St. John's plans new policy on alcohol, drug abuse

Daniel MacEachern
Published on January 15, 2014
St. John's City Hall. — file photo

A new draft policy on drug and alcohol abuse for the City of St. John’s takes its cue from oilsands companies.


Kevin Breen, the city’s director of human resources, presented the draft policy to the city’s finance and administration standing committee meeting Tuesday afternoon, saying the new policy is the result of requests from managers looking for more guidance on how to handle employees who abuse drugs and alcohol in the workplace.

“We do encounter it,” said Breen. “But a lot of supervisors are not really confident in knowing what to do in these situations.”So this gets into really good detail, and there will be a full training program with this policy as well.”

Breen said sessions would be planned for city management staff to train them to understand the signs and symptoms of impairment, and what constitutes reasonable cause to refer someone to testing.

“The real hallmark of this policy is the testing component,” he said. “It’s not something we’ve gone down the road before. Traditionally, you basically go on a narrative from the supervisor. If someone suspects someone of drinking or smoking drugs, you get a statement from them. This would remove any of that uncertainty, and they would be referred for a test through our provider, and it’s a yes or no situation.”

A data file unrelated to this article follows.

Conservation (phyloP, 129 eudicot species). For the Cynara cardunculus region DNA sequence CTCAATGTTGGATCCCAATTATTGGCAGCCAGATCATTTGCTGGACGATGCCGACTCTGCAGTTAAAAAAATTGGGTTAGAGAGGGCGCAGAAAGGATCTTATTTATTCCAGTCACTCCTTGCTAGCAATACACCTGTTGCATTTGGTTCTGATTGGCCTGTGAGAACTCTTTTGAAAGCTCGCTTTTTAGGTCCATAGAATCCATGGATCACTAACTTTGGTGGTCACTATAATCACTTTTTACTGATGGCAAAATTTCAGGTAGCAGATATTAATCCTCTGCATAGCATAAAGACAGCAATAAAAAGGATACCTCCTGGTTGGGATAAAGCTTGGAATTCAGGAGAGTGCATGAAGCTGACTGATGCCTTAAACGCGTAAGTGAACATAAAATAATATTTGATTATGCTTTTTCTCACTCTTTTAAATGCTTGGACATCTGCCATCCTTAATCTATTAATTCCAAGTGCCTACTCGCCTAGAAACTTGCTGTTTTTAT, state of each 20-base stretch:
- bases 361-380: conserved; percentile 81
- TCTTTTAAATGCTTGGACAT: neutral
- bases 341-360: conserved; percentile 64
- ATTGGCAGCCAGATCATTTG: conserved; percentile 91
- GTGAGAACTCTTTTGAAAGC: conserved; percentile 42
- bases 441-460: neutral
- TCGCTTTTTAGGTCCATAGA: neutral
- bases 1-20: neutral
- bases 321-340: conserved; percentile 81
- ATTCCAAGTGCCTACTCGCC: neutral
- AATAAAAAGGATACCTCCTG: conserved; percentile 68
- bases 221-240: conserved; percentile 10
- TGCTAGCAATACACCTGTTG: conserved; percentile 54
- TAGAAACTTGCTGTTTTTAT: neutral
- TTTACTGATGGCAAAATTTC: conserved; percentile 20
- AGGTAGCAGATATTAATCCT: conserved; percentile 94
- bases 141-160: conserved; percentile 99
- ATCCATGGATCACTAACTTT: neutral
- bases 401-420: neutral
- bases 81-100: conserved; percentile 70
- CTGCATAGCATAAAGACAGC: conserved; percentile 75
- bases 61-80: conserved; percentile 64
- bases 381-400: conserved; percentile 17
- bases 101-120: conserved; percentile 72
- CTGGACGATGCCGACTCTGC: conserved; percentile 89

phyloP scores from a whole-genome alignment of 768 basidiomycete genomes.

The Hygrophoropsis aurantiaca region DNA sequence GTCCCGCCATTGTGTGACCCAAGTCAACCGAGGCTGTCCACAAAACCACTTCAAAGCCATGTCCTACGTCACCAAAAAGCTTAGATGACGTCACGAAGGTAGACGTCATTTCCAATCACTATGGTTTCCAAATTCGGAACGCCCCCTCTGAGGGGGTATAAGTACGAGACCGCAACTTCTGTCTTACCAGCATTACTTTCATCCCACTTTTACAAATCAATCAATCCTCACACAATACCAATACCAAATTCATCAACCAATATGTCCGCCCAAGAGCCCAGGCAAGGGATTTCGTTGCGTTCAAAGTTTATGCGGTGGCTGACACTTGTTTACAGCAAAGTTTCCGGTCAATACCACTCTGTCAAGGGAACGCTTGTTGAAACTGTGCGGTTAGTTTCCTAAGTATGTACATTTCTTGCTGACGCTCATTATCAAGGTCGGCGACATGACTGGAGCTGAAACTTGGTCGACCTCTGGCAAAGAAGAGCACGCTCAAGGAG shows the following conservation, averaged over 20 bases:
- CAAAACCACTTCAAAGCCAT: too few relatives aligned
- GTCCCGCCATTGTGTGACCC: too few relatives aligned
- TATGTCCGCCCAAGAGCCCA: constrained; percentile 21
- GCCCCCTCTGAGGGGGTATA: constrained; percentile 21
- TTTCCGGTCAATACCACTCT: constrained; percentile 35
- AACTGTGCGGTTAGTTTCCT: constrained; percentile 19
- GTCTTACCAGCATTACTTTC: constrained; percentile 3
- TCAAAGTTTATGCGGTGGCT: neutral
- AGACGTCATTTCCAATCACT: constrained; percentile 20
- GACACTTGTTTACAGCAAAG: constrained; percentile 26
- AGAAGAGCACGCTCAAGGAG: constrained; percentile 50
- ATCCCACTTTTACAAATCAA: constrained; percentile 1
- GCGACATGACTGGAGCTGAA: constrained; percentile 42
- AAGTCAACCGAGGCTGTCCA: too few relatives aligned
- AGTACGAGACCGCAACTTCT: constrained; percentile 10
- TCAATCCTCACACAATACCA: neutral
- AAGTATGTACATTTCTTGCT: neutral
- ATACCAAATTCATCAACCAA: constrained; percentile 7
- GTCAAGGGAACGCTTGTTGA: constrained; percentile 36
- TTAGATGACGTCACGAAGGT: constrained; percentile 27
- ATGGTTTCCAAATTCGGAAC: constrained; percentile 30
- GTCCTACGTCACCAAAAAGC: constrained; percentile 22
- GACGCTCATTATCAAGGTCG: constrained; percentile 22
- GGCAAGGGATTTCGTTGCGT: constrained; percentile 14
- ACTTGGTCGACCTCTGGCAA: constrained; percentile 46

Breen said the policy is not just for management, but employees who are seeking treatment. He added that the city’s draft policy piggybacks on policies established by companies working in Alberta’s oilsands.

“They’ve got this stuff down to a science. A lot of municipalities have policies like these, but they’re not nearly as detailed,” he said.


Presented to council

Neil Martin, city clerk and deputy city manager of corporate services, said the city’s current policy is a “loose amalgam” of past practices.

“What we have presented to council in draft form is a consolidated, comprehensive policy that deals with the identification of the problem, how to address the problem, how to train our supervisors to recognize the problem, but more importantly what it does is focus on drug and alcohol abuse as a situation that we as an employer need to address along with the employee,” said Martin. He added that the city’s approach will focus on employee assistance, not necessarily employee termination.

It’s still early stages for the draft policy, noted Breen, who said he doesn’t expect the policy to be submitted to council for formal approval before the spring or early summer.

“We still have feedback to get from the unions, and we’re also going to be sending it out to all our management staff as well to get some feedback,” he said.